Macrophages are major sentinels of the lung, functioning as the first line of defense against inhaled pathogens. They are located in the alveoli, interstitium, airways, pleura, and in some species, the vasculature. Displaying unique phenotypes and functions, these pulmonary macrophage subpopulations work together to maintain homeostasis in the lung. They also participate in inflammatory responses to tissue injury and infection. Under normal conditions, the activity of pulmonary macrophages is suppressed in order to limit over reaction to innocuous stimuli. Noxious agents and pathogens can readily overcome this negative regulation. This leads to macrophage activation and the release of proinflammatory/cytotoxic and mitogenic mediators aimed at protecting the host and restoring homeostasis. However, when release of these mediators by activated macrophages is excessive or uncontrolled, they may in fact contribute to disease pathogenesis. Macrophage activation and functioning are regulated by diverse receptors that are engaged by cytokines and inflammatory mediators in the tissue. Thus, as the microenvironment changes, the phenotype and function of these cells also changes. Evidence suggests that activation of macrophages is a dynamic process whereby the same cells can sequentially participate in multiple host defense activities. This remarkable plasticity of macrophages enables them to adapt to a changing environment and is critical for effective host defense.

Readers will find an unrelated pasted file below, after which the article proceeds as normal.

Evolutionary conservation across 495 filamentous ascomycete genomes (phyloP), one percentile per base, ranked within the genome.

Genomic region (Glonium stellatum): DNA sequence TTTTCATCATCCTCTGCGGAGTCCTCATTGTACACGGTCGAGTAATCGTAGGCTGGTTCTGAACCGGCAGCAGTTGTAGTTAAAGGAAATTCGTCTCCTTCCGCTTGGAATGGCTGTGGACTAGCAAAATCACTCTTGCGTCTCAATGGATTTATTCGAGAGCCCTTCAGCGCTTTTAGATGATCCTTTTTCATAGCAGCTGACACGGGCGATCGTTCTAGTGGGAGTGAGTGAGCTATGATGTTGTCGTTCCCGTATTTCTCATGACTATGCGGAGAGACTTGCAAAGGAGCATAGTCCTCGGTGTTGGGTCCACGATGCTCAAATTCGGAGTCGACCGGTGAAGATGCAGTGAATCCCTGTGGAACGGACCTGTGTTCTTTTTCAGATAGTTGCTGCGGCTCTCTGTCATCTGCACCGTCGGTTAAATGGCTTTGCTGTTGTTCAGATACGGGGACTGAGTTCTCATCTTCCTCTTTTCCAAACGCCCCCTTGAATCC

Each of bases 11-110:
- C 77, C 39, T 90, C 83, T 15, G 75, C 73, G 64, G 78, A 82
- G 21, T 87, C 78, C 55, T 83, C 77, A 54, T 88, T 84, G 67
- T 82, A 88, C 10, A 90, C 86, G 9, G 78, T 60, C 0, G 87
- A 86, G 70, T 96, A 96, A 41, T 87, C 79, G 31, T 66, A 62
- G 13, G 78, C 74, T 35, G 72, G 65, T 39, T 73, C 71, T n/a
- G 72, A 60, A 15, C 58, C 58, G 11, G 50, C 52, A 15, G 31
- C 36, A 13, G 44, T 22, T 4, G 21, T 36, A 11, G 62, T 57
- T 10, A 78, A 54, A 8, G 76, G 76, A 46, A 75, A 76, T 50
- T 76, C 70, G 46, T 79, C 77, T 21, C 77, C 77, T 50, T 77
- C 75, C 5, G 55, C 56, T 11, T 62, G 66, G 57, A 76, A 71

Original languageEnglish (US)
Title of host publicationComparative Biology of the Normal Lung
Subtitle of host publicationSecond Edition
PublisherElsevier Inc.
Number of pages21
ISBN (Electronic)9780124045774
ISBN (Print)9780124047266
StatePublished - Mar 18 2015

ASJC Scopus subject areas

  • Medicine(all)
  • Pharmacology, Toxicology and Pharmaceutics(all)


  • Alveolar macrophages
  • Host defense
  • Inflammatory mediators
  • Interstitial macrophages
  • Phagocytosis
  • Pleural macrophages
  • Receptors


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